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Wednesday, July 10, 2019

The Peacock Summer by Hannah Richell

I always enjoy a good historical novel in the summertime, and this paperback arrived on my doorstep last month from HarperCollins, as if by magic. Actually the U.S. Post Office, but it felt like magic. If I had come across this at a bookstore, or saw it in a magazine, i would have immediately picked it up or read reviews online--the cover grabbed me pretty quickly. Give me covers with gardens, flowers, food, wine...well, I'm a sucker for them. 

The cover drew me in, but the story itself kept me in that "Peacock Summer". Two women-Lillian and Maggie-grandmother and granddaughter tell two stories that are 50 years apart, but ultimately twist together. Lillian is frail and ill, living in the slowly crumbling former glorious estate named Cloudesley, in the English countryside. Maggie, having left Cloudesley the year before after an unhappy relationship, is forced to return to take care of Lillian. When she arrives, she realizes Cloudesley is in danger of falling apart. Overdue bills, unkempt gardens, and a lot of repairs are needed-but there is no money, and only a skeleton staff to run the place.  

Lillian married Charles Oberon as a young woman, hoping for a loving marriage and happy to take on the task of raising Charles' young son Albie. Charles was charismatic, and the proud owner of Cloudesley. What Lillian realized very quickly was that Charles was a deeply troubled man with a horrible temper and a desire to own and possess beautiful things, but not love them. Trapped in an unhappy marriage, unable to have children after a miscarriage, Lillian is pretty miserable. It's 1955, and she has no family to fall back on; besides, Albie needs her. Enter Jack Finch, an artist attending one of Charles' summer parties. He's handsome, smart, and a gifted artist. Charles hires him to turn the now empty nursery into a fantastic work of art--at once creating a spectacular, one of a kind room, and also to punish Lillian for being barren. As I said, Charles is one mean and cruel man.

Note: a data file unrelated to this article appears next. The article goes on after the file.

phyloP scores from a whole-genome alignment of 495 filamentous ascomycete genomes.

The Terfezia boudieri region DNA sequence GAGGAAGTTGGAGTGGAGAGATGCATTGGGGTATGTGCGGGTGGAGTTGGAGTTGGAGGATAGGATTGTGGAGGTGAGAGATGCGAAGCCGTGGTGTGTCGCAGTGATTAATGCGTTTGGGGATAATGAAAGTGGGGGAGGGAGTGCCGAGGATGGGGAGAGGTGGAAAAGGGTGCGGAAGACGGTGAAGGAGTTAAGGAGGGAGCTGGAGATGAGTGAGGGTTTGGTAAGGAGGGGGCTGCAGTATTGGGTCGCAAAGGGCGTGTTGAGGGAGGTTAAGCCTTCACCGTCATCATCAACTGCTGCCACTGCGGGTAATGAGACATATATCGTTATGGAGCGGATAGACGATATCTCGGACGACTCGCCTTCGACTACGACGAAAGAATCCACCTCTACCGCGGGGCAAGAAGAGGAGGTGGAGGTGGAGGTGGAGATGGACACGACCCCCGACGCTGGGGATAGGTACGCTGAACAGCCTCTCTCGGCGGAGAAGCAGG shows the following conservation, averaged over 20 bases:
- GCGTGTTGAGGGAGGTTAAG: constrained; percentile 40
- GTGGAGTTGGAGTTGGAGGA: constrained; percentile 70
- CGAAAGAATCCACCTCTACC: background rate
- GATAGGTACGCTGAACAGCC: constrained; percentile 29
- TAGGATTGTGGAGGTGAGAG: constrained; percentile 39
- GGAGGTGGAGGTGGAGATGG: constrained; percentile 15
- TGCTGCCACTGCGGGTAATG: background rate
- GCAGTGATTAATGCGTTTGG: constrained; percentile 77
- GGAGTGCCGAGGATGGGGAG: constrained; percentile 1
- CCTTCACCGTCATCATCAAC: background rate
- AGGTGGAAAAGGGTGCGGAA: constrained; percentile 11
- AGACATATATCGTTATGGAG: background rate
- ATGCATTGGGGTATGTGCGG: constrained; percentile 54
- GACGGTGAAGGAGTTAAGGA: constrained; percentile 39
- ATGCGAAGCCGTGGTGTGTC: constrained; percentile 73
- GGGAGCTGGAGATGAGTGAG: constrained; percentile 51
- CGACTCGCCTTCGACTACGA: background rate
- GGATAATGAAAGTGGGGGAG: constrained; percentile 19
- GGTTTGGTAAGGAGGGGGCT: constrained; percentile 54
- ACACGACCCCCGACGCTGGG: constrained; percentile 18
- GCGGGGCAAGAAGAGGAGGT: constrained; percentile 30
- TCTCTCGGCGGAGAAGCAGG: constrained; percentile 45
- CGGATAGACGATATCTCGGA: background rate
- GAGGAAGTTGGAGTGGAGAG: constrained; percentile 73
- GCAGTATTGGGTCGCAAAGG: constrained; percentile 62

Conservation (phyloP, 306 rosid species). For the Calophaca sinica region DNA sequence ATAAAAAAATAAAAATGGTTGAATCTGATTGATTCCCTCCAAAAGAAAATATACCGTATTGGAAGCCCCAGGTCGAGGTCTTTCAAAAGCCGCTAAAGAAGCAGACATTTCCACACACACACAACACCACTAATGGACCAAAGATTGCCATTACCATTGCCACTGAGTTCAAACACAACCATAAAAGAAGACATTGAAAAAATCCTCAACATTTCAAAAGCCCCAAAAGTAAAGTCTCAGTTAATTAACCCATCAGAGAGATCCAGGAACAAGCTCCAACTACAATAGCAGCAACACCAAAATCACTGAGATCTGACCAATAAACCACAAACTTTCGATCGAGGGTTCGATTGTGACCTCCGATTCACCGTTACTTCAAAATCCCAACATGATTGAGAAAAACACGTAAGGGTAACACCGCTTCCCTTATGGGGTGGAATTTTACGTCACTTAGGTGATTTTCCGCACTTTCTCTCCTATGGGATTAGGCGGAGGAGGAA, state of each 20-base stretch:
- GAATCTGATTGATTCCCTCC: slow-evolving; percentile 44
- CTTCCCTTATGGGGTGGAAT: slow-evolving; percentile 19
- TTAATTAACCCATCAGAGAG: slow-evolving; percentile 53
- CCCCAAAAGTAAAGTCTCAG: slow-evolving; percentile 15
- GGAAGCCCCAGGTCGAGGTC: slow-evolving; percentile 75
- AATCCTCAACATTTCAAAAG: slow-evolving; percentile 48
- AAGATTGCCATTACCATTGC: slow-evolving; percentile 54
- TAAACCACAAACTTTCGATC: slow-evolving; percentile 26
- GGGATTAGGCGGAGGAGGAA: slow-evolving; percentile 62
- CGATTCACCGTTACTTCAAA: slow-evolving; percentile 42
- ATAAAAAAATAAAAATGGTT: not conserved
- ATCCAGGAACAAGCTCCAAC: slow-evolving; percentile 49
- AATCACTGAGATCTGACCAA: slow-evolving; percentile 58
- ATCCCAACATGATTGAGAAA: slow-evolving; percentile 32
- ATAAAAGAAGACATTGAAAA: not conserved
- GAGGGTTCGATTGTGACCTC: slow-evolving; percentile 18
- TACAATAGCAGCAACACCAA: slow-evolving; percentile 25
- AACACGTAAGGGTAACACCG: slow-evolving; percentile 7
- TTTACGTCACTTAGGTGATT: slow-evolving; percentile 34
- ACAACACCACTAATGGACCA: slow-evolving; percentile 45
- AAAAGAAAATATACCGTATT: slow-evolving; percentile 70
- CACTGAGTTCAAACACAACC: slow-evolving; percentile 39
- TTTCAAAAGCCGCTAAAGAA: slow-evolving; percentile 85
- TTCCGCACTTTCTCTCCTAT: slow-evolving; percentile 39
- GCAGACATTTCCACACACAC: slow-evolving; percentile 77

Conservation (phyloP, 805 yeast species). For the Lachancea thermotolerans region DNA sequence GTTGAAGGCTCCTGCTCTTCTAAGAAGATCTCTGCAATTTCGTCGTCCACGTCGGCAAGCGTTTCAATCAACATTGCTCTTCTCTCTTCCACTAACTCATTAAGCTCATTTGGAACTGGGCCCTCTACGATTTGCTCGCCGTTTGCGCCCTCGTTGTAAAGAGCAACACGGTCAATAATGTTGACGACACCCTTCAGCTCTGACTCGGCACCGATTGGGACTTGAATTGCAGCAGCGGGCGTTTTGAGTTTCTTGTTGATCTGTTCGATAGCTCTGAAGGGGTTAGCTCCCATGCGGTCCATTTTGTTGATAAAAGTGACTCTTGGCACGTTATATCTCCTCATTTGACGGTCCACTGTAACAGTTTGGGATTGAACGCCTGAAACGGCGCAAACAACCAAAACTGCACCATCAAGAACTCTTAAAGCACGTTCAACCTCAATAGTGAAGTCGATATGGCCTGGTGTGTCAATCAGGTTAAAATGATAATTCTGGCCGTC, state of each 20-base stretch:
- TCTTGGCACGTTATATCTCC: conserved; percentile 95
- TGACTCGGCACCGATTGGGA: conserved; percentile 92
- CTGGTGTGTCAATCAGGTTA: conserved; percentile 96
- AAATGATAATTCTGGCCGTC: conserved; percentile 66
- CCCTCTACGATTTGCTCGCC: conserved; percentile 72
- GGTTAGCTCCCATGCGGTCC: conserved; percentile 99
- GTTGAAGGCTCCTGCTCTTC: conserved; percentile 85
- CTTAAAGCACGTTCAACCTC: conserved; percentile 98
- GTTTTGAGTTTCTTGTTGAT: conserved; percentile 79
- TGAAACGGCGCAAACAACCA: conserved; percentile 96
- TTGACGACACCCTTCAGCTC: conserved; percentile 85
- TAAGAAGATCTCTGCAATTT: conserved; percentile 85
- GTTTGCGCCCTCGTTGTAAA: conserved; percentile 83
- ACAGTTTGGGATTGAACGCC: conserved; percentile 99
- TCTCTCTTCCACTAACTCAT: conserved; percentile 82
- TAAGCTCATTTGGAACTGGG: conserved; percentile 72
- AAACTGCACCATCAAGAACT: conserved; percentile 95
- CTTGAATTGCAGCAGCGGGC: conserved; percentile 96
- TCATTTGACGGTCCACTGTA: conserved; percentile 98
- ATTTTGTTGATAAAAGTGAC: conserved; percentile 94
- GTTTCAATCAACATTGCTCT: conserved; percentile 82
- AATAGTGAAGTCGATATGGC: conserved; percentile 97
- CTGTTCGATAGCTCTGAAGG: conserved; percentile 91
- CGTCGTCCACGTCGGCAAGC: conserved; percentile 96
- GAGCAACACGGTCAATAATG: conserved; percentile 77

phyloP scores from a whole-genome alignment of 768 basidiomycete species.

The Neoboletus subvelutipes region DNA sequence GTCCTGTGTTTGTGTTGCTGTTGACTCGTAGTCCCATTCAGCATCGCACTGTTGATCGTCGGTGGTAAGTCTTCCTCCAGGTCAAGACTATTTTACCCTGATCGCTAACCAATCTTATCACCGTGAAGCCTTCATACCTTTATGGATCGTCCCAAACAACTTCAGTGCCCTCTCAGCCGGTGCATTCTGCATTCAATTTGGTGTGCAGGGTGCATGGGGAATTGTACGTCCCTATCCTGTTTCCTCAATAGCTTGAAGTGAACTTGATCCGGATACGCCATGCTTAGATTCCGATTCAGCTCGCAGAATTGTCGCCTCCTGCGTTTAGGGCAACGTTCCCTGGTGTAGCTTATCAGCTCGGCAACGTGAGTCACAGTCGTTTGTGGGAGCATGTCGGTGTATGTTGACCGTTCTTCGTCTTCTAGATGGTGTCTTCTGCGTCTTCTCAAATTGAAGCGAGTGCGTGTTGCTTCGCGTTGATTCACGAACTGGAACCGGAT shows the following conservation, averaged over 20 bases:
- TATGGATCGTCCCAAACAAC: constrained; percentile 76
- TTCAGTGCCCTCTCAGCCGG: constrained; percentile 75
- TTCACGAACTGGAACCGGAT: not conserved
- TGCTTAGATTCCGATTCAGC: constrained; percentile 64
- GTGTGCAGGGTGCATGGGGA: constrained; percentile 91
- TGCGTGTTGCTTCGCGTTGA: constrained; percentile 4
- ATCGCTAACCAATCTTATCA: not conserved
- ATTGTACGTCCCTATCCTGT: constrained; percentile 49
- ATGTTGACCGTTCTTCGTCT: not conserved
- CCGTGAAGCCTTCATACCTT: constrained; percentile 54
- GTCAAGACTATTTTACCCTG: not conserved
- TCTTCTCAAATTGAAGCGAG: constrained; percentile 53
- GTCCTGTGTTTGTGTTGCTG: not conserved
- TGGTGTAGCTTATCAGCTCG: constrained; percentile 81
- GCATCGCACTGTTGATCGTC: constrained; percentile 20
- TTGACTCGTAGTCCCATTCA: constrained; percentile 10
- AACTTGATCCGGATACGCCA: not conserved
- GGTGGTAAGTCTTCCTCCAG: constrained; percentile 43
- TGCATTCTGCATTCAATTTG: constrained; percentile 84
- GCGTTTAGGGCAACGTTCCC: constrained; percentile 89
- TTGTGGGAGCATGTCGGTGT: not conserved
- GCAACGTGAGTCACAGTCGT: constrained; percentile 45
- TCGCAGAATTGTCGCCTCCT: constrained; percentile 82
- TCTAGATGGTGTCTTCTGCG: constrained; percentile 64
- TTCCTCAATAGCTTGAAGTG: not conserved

Lillian's memories of that summer make up a large part of the novel. Her growing feelings for Jack, her desire to break free from Charles, her love for Albie. You also see Maggie, in present day, getting bits and pieces of information from Lillian as she grows increasingly more frail. Enough information for Maggie to begin to suspect that what she saw as devotion between Lillian and Charles as a child was not quite the truth of the matter. 

Meanwhile, Maggie is coping with her own troubled relationship, and the scandal she created when she left suddenly the year before. She's a bit of a mess, but thankfully her relationship with her grandmother is her saving grace. 

This novel is all about love, and the many ways we love people, and how sometimes loving someone means giving up something else that you love, too. It's a novel about choice, breaking free from expectations, and the difference between love and duty. It's a family drama that starts in 1955, and ends fifty years later. That summer of 1955 was a life changer for Lillian, and what comes from that summer is what may ultimately save Cloudesley. 

It took me a few pages to get into this novel, but then it all clicked, I hit fifth gear, and I couldn't put it down. You know Lillian and Charles stay together, but knowing the marriage is deeply unhappy, how the heck does that actually happen? What happens with Lillian and Jack? And there's Maggie. Will she get it together, and figure out what life she wants to lead? I'll confess, Lillian's story is so much more interesting than Maggie's, but it is satisfying to see how Maggie matures through her trials. I was so happy when she finally pieced everything together, and figured out her grandmother's story. 

This is a solid story, and I liked that it didn't necessarily have a fairy-tale ending for either Lillian or Maggie. The ending felt appropriate, and I wasn't disappointed in the end--I was hopeful for Maggie, for Cloudesley, and for Lillian's legacy. 

A big thank you to HarperCollins for a copy of this novel to read and review. It's just recently been released in the U.S., and is available in paperback, ebook, and audio. 

Rating:  4/6 for an historical novel about family, duty, art, love, choices, and one  summer in the English countryside that reverberates though two generations of a troubled family. 


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